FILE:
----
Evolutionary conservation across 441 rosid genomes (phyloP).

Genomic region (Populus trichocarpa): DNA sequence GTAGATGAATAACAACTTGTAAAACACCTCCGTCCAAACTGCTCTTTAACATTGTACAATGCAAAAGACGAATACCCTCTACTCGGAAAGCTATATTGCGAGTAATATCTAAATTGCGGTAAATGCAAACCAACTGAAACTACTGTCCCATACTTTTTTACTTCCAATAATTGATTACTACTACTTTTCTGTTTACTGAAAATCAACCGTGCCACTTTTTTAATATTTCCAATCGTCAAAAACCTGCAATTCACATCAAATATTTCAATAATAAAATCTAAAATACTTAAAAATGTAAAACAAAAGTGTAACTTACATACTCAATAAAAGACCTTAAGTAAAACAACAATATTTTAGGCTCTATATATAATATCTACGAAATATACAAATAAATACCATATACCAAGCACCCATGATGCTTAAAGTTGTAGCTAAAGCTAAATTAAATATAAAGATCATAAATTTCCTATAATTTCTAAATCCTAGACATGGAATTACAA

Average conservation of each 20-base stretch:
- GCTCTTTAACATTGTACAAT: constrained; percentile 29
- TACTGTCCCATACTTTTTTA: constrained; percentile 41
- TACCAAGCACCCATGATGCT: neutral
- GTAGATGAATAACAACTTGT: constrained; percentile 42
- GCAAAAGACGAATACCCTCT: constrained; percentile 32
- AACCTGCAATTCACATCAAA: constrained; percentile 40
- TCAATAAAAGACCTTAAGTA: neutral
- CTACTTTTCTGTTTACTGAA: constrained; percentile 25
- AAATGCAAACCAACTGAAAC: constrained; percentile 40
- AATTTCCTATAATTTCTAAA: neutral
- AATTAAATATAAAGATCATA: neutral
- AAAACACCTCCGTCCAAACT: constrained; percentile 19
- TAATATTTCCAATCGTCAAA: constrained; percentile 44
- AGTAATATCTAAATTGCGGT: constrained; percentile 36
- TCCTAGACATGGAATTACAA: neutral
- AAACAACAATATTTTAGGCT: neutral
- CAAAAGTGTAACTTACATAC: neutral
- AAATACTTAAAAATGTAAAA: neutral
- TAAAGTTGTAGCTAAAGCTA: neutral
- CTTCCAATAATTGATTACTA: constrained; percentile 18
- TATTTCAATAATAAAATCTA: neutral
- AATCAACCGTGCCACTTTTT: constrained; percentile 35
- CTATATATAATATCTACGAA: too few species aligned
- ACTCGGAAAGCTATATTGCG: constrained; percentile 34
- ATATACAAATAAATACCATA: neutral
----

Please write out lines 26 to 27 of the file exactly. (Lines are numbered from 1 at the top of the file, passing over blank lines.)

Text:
- CTATATATAATATCTACGAA: too few species aligned
- ACTCGGAAAGCTATATTGCG: constrained; percentile 34